March 17th, 2010
08:07 PM ET

A modern twist to Milgrim's shocking experiment

[cnn-photo-caption image=http://i2.cdn.turner.com/cnn/2010/images/03/17/television.watching.jpg]


Would you shock someone with potentially lethal amounts of electricity simply because you were told to do it? That's exactly what the subjects in Stanley Milgrim's experiments did in the early 1960s. His objective was to test obedience to authority, and the world was surprised to see the results. A majority of ordinary citizens in the test chose to shock an innocent person when they were ordered to by the scientist leading the experiment. The individuals on the receiving end of the powerful shocks were actually actors pretending to suffer, but the subjects believed they were causing the actors real pain throughout the study.

Now, a French documentary has put a modern twist to Milgrim's original work. The film, called "The Game of Death," features players in a fake television game shocking fellow contestants if they answer a question incorrectly. The audience cheers them on, and the actors pretending to be zapped put on a good show. The documentary explores television's impact on morality. Tonight, Randi Kaye digs deeper on the psychology behind the experiments. Tune in at 10pm ET.

Here are some interesting facts about the creator of the original experiment, Stanley Milgrim. What do you think of his work and the new television-based interpretation?

Little known facts

Although Milgram was to become one of the most important psychologists of the 20th century, he never took a single psychology course as an undergraduate at Queens College, where he obtained his BA in Political Science. He changed career goals in his senior year and applied to the Ph.D. program in Social Psychology at Harvard's Department of Social Relations. Rejected at first because he did not have any background in psychology, he was accepted provisionally after he took six psychology courses at three different New York-area schools in the summer of 1954.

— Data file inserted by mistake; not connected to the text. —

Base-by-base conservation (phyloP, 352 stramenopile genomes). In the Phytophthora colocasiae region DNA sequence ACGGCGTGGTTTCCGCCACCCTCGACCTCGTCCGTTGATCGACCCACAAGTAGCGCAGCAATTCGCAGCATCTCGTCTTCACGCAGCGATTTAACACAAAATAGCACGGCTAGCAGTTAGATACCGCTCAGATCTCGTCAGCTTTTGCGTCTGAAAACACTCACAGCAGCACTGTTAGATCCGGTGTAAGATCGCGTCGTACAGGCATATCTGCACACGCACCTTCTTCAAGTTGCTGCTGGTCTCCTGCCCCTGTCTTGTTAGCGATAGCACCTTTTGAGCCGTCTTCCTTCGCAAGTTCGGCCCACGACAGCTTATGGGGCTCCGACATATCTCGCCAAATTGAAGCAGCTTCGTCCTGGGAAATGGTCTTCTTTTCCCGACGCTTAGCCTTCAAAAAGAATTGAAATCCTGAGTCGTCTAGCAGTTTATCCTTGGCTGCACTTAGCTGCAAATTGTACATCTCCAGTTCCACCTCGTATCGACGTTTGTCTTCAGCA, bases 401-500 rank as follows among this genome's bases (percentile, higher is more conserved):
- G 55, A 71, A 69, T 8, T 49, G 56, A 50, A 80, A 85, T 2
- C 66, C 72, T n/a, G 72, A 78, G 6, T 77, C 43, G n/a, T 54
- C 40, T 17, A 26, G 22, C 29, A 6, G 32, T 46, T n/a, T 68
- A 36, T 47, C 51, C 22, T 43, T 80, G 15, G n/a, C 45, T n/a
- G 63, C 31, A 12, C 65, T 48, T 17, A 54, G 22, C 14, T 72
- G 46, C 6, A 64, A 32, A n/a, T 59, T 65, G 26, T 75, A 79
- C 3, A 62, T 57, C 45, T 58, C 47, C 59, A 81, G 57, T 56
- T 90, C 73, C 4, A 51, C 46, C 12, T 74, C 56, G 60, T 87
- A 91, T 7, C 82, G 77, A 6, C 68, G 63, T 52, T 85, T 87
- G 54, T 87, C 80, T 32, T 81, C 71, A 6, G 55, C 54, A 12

In the fall of 1962, a year before the appearance of his first journal article on his obedience research, the American Psychological Association (APA) put Milgram's membership application "on hold" because of questions raised about the ethics of that research. After an investigation by the APA produced a favorable result, they admitted him.

The first published criticism of his obedience experiments appeared in an unusual place. In the fall of 1963, right after the first appearance of his research in a journal, the St. Louis Post-Dispatch published an editorial criticizing him and Yale for the highly stressful experience he created for his subjects. Milgram found out about the editorial from a St. Louis social psychologist, Robert Buckhout. As a result, Milgram was able to write a rebuttal that the newspaper subsequently published on its editorial page.

In August, 1976, CBS presented a prime-time dramatization of the obedience experiments and the events surrounding them, titled "The Tenth Level." William Shatner had the starring role as Stephen Hunter, the Milgram-like scientist. Milgram served as a consultant for the film. While it contains a lot of fictional elements, it powerfully conveyed enough of the essence of the true story for its writer, George Bellak, to receive Honorable Mention in the American Psychological Association's media awards for 1977.

Milgram's "shock machine" still exists. It can be found at the Archives of the History of American Psychology at the University of Akron. For a number of years, beginning in 1992, it was part of a traveling psychology exhibit created by the American Psychological Association.